Jack Sullivan: Now the Real Work Begins

Written by Team USA. Posted in Driver Blogs, Feature, Jack Sullivan

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Published on November 16, 2023 with No Comments

My friend Scott catching up on time zones!

HAMILTON, Ohio – Well, it’s the time that always comes after an awesome trip, the time of reflection. I had a smooth trip back home to Hamilton, Ohio accompanied by my dad, Uncle Terry and my friend, Scott, whom I met a few years ago back in my karting days, who came out to support me. Being his first time out of the US, he had a great time and got a very solid experience of England and racing in the UK. I’ve taken a few days to rest to get accustomed to my regular day-to-day life and I’m happy to be back home with my friends and family. Looking back, I have to say, that was the most amazing six weeks of my life and I already miss the excitement of our busy time in the UK, from our tours to Bath, London and Ireland to our experience at the Formula Ford Festival and the Walter Hayes Trophy, touring four different F1 team factories and getting a day in a GB3 car. I couldn’t imagine a better way to spend my six weeks.

Conditions at Silverstone were diabolical (Jeff Bloxham).

I’d like to start by talking a bit about my week at the Walter Hayes Trophy. It was a very wet five days of track time. In qualifying, the stewards made a very questionable call only allowing us one green-flag lap due to the weather and I qualified fifth. In my heat, the rain picked up and we had little to no visibility. Every corner I had to guess where I needed to brake, then after downshifting, I had to lift my fogging visor and pull down my fogging glasses to be able to see at all. Coupled with that I had cars all around me racing for positions. It was one of the scariest experiences of my life but incredibly fun, nonetheless. Moving onto the Semi-Final, I started in ninth and quickly made up six positions on the first lap, but a gradual engine problem saw me lose all of those positions and eventually the engine died, and my weekend ended early.

Bath has plenty of English character.

I said before I was even picked for the scholarship this year, that there would be a vast amount of learning experiences, and that was a massive understatement. This was my first experience living away from home, especially being almost 4000 miles away, which added a bit of uncertainty, since most of the time you are within driving distance of your parents if you ever need help with anything and we weren’t even within a day’s trip. Luckily, I had Ayrton [Houk] as a roommate, and we had [Ammonite Motorsport team principal] Andy [Low] to help the both of us. It was good to learn some life skills like cooking and learn just overall independence and taking care of all your belongings and keeping everything in order.

Handling is quite different on the UK Avons (Gary Hawkins).

I learned so much during the 16 days we spent at five different circuits. On track, the biggest change from my previous experience was the tire difference. The Avon tire requires a good amount of slip angle, meaning to get good corner exits, you must have the rear end sliding, which took a while to get comfortable with and break the old habit of fully correcting the slides. This also means your driving style must be incredibly precise, which helps not only with raw speed but also helps a lot with the consistency of your driving lap after lap.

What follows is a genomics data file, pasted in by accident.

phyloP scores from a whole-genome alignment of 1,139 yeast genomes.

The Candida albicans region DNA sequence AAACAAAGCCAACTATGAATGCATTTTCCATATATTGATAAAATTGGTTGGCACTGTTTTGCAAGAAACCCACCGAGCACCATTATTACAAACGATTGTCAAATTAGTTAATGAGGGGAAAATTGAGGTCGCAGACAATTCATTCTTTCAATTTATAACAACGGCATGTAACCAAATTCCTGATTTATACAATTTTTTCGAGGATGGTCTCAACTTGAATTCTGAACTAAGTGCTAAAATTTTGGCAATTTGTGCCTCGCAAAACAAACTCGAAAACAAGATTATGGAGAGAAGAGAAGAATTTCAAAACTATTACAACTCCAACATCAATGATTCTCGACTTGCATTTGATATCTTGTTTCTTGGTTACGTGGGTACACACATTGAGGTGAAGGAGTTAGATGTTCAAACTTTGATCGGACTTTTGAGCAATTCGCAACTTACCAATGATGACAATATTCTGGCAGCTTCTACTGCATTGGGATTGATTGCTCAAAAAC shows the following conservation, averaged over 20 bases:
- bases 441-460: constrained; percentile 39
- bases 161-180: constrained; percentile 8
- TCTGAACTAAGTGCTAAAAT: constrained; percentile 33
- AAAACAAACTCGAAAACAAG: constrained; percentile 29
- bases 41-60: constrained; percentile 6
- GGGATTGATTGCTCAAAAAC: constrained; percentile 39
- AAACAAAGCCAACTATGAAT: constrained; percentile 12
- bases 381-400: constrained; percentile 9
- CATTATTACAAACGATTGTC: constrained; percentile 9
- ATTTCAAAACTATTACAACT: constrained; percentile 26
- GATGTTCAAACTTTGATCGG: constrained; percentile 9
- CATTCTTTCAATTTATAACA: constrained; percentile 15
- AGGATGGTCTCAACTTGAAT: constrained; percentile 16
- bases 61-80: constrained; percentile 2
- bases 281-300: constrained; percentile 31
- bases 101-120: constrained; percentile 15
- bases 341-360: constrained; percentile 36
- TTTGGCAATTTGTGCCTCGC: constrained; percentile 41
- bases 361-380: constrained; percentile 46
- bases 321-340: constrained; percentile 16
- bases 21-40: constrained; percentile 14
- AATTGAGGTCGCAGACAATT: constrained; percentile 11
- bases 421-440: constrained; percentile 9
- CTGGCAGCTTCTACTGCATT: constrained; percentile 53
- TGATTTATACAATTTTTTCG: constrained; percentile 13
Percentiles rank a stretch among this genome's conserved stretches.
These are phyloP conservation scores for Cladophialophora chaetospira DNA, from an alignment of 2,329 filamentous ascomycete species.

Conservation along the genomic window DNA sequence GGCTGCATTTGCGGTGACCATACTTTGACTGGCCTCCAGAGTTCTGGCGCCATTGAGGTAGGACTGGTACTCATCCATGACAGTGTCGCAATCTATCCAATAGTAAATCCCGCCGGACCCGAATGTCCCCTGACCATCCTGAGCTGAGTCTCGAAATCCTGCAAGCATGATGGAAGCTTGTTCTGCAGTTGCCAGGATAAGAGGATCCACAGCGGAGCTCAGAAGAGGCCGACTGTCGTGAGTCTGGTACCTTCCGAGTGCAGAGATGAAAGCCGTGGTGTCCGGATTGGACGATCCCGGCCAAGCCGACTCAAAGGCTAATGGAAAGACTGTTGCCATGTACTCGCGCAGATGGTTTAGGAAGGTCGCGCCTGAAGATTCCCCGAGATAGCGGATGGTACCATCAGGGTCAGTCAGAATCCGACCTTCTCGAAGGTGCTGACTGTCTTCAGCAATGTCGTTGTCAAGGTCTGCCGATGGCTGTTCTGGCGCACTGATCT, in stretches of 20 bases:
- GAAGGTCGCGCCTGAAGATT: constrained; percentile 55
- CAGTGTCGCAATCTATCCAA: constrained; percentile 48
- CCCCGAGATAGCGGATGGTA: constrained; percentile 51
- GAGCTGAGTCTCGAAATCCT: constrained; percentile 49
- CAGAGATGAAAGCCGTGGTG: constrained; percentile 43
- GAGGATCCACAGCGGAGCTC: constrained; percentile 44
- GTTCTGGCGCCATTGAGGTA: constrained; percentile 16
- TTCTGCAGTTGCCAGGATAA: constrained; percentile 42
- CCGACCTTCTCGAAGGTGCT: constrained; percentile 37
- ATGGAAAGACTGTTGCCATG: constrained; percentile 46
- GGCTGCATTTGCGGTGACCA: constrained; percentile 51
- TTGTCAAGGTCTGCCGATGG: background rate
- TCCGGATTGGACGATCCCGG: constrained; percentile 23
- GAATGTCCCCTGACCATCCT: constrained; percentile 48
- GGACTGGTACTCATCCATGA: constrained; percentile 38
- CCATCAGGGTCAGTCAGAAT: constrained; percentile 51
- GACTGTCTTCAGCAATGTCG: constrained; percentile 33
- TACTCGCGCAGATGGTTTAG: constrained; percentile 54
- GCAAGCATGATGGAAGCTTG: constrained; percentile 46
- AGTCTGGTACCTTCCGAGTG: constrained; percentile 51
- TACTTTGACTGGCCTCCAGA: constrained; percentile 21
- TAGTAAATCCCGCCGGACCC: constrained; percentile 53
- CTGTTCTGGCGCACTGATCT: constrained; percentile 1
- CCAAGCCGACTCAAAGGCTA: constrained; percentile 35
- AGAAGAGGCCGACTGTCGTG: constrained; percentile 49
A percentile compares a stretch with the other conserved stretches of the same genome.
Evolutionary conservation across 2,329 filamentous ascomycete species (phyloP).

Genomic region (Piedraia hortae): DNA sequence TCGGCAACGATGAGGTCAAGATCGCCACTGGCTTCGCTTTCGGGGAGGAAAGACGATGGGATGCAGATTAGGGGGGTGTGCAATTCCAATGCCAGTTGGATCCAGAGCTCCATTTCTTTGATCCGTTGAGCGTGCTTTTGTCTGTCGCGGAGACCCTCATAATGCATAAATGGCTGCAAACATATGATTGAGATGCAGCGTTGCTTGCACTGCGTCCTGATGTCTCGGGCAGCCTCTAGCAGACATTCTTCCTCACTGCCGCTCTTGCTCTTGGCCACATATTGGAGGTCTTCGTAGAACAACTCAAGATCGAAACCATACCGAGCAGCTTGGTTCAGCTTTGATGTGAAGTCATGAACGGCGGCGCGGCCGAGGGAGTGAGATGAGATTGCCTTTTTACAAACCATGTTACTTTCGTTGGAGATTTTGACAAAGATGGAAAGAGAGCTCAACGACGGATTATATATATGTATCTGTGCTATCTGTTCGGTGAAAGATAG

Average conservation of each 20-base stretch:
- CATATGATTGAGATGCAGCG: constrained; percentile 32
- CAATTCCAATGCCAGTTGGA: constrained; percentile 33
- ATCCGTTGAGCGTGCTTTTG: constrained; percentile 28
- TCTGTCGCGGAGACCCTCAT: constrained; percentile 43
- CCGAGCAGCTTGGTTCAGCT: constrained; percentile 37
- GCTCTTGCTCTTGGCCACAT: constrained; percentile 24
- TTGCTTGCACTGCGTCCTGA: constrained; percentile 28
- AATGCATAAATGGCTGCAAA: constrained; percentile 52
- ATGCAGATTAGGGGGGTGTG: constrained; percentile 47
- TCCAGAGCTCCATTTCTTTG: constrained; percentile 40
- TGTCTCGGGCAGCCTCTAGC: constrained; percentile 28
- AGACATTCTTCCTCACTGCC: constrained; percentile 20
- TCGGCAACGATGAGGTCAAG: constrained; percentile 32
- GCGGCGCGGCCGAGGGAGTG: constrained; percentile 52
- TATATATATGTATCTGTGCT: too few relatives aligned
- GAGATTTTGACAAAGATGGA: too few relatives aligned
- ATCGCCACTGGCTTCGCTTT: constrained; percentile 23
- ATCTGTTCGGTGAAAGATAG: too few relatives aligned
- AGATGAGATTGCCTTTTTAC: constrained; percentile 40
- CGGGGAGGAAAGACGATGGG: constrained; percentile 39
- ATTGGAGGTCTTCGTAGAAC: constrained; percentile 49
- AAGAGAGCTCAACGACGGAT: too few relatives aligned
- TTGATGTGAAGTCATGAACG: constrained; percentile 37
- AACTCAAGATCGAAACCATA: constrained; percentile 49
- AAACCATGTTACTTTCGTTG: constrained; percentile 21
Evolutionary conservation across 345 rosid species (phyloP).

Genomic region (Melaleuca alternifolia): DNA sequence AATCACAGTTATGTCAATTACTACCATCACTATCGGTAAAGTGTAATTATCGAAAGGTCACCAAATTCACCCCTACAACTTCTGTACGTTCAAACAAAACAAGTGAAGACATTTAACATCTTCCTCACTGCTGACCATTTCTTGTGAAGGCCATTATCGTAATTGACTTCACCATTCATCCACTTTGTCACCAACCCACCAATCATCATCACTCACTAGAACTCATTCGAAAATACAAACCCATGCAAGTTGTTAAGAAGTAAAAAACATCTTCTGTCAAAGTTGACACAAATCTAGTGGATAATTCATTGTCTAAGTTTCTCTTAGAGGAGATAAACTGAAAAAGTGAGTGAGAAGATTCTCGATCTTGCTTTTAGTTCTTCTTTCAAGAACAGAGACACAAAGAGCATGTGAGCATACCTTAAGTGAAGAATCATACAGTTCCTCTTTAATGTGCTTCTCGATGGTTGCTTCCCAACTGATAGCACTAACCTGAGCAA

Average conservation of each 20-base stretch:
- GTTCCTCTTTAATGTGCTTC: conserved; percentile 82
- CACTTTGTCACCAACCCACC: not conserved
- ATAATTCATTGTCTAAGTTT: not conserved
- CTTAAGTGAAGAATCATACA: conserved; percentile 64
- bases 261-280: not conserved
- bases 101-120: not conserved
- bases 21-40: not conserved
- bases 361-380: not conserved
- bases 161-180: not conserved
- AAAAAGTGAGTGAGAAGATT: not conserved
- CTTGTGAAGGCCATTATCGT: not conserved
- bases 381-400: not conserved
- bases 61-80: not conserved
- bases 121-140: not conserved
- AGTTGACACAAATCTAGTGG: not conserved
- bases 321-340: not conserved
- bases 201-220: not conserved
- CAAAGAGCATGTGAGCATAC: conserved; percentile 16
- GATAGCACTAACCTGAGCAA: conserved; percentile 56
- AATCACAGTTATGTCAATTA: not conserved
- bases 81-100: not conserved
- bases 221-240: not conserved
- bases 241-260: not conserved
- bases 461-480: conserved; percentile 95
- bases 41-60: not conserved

Battling with UK FF1600 champ Jordan Kelly (JEP).

Another challenge was rising up to the skill level at which my competitors were at. Everyone within the top 10-15 was always on the absolute limit lap after lap and hardly ever made mistakes. Coupled with the lack of slipstream compared to the US F1600 cars, that meant overtakes needed to be made within the first two laps and you needed to be on it from the get-go. Comparing the aggression, generally in the US, you find that the aggression isn’t calculated and a lot of the time, you end up with incidents that should never happen whereas in the UK, they are more aggressive, but a lot smarter and you’ll see the pass completion ratio is a lot higher in the UK.

A change that suited me was the standing starts, I have always had a struggle with timing rolling starts but the standing starts are the same for everyone. Getting used to the RPMs was easy when I would compare them to musical notes. Like I said in one of my previous quotes, the best starts I’ve had, have all been by making the engine hit a certain note rather than a number, then all it is from there is to nail the clutch release which I understood after a bit of practice.

The GB3 test was an eye-opener.

On the off-track side of things, I got my first experience with interviews, I made a lot of very important connections, and my social media skills and promotion have improved a lot. All of these learning experiences have played a crucial role in my development as a driver. Now the real work begins. My plan for the 2024 season is to move up to the slicks and wings categories, with the GB4 series in the UK or the USF2000 series in the US. I am working on finding partners and supporters, interested in helping me move up the motorsports ladder to my goal of becoming a professional racing driver.

Ayrton and I with Team USA’s Jeremy Shaw (Gary Hawkins).

To close out this blog, I’d like to give my utmost thanks to the people who made these six weeks possible, Jeremy Shaw, Andy Low, all of our Team USA Supporters, Ammonite Motorsport, and my friends and family.

Until next time,

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